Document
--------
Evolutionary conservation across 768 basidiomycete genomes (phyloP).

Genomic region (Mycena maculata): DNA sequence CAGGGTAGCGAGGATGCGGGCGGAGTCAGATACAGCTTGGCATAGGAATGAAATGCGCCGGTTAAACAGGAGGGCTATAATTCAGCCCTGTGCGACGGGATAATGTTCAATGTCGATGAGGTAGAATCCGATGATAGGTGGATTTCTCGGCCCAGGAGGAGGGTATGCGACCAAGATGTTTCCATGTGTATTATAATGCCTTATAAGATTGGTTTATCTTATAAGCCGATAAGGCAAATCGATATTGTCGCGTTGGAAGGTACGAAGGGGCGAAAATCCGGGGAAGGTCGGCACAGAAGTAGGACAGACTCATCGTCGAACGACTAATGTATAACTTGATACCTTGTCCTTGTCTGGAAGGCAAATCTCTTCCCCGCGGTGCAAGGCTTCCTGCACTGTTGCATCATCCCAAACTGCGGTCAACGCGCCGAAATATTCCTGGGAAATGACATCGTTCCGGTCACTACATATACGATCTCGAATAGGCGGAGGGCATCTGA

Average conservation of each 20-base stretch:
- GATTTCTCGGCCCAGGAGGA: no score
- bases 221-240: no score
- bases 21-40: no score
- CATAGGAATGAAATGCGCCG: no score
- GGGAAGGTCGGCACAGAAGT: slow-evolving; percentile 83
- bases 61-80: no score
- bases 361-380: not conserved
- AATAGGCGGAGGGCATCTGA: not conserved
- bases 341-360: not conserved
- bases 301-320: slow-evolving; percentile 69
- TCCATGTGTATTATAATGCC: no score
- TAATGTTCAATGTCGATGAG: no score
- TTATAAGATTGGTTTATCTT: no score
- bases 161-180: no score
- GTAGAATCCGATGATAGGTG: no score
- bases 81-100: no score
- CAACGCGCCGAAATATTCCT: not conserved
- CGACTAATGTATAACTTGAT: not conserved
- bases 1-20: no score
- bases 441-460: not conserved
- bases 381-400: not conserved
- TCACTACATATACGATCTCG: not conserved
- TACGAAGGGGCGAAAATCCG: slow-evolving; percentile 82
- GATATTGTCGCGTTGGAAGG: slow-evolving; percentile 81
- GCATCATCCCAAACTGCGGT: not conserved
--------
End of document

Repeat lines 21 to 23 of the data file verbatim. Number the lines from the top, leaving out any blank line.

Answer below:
- CGACTAATGTATAACTTGAT: not conserved
- bases 1-20: no score
- bases 441-460: not conserved